I’ve learnt a lot about recovery from illness in the last 12 months. I realise now how difficult it can be, and in particular how easily muscle wastage can happen, and how quickly it actually takes place; it really doesn’t take very long at all. I taught almost every day through the 2 years of Covid. I was in front of the screen constantly demonstrating; there was no opportunity to stand back to observe how the rest of the class was doing because, with about 70 people doing
Who is Moving? Most of us think of ourselves ‘travelling through time’ – we start the day, the sun has risen; we finish the day, the sun has set. It’s as though we’re in a car and moving from A to B – starting the journey, passing various sights and events along the way, and arriving. The road stayed where it was, and we moved along it, and, in doing so, other things changed simultaneously… e.g. we passed a variety of sights, we stopped for a coffee, it rained, and so on. H
When learning tai chi and qigong, one of the first problems encountered is learning how to step correctly. Most beginners ‘fall’ into a step, without controlling how or where they step. Because they are reluctant to bend the supporting leg (i.e. the one they are going to leave on the floor whilst moving the other one), the stepping leg won’t reach the floor unless they do a ‘controlled’ loss of balance and fall on to it. This reluctance becomes noticeably more extreme as pe
Over the last year, following a bereavement in Autumn 2020, I learnt what you might call a technique that I thought was very relevant to both tai chi and qigong. Not being in a very good place at that time, a friend, who was a counsellor, offered to give me a session to try to help me. I readily accepted, and what he suggested to me tied in so closely with what I do in Tai Chi and Qigong that I thought it was worth passing it on in case it was able to help anyone else. As he
Topical. If you’re interested, I have put a number of articles on to the tai chi website here which discuss those benefits, particularly in relation to the immune system. This is only a few though, and by searching for something along the lines of ‘medical research in tai chi (or qigong) and the immune system’, I’m sure you will come up with many more. If you haven’t already seen it, you might also enjoy this.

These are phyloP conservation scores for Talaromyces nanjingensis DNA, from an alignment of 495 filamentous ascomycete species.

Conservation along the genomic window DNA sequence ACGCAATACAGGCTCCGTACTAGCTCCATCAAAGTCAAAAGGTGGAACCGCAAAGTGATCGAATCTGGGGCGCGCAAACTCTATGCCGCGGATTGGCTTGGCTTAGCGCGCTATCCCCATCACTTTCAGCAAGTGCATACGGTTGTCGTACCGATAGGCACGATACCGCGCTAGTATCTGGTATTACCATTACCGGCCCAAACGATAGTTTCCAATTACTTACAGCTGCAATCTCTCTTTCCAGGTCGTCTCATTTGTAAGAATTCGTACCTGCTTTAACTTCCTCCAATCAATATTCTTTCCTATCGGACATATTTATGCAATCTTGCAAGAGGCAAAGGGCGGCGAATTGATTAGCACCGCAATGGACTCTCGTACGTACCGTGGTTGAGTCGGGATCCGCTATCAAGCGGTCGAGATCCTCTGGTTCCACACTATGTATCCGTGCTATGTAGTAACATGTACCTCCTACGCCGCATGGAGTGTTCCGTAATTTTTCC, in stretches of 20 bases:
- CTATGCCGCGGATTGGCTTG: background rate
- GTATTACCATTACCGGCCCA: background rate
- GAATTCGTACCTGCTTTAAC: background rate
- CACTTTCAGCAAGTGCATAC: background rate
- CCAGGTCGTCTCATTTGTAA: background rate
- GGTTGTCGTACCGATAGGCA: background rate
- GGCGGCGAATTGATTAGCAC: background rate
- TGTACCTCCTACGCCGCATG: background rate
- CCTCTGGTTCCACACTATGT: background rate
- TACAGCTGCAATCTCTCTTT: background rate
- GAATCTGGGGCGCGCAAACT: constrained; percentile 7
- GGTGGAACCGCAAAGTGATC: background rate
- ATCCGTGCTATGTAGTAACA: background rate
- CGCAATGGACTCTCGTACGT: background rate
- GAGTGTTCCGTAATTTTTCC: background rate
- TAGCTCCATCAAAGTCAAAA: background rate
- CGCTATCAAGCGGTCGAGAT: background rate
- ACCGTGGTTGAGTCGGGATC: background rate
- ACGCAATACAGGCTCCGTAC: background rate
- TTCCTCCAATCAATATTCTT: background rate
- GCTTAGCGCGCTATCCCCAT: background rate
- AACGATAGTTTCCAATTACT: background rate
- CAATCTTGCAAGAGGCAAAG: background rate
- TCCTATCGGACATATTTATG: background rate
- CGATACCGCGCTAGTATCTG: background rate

Connecting movements in tai chi & qigong. Sitting back. Moving your energy. Try jumping!
This is easily tested: Try jumping off the floor, but before doing so, hunch your shoulders firmly up by your ears and leave them there whilst jumping. You can still do the jump, but it’s not nearly so effective. Then try doing the same but relax your shoulders.
We do this every time we walk: When placing a foot ahead of us to walk and moving the weight on to it, the pelvis sinks into
What is ‘listening’ in tai chi & qigong? Ideally, listening is very light; it is being able to sense and respond to the gentlest of touches. If the pressure of one hair were placed against your skin, you would feel its direction and give way. Setting up how to feel it…
Listening is most easily felt when you are working with a partner, but in a different way it also applies to solo tai chi practice.
To feel it, it is necessary to have a partner to help you:-
1) Hold your a
Going with the ups & the downs.
How do you ‘convert’ one movement to another in Tai Chi or Qigong?
Perhaps, if I can understand these changes, for example, when the body starts to move back when it’s been going forwards, or turns left when it’s been turning right, I’ll be able to use it as a tool to understand the way in which I deal with change in my everyday life. So, if I can make sense of that transition in Tai Chi and understand how to make it feel unforced and comfor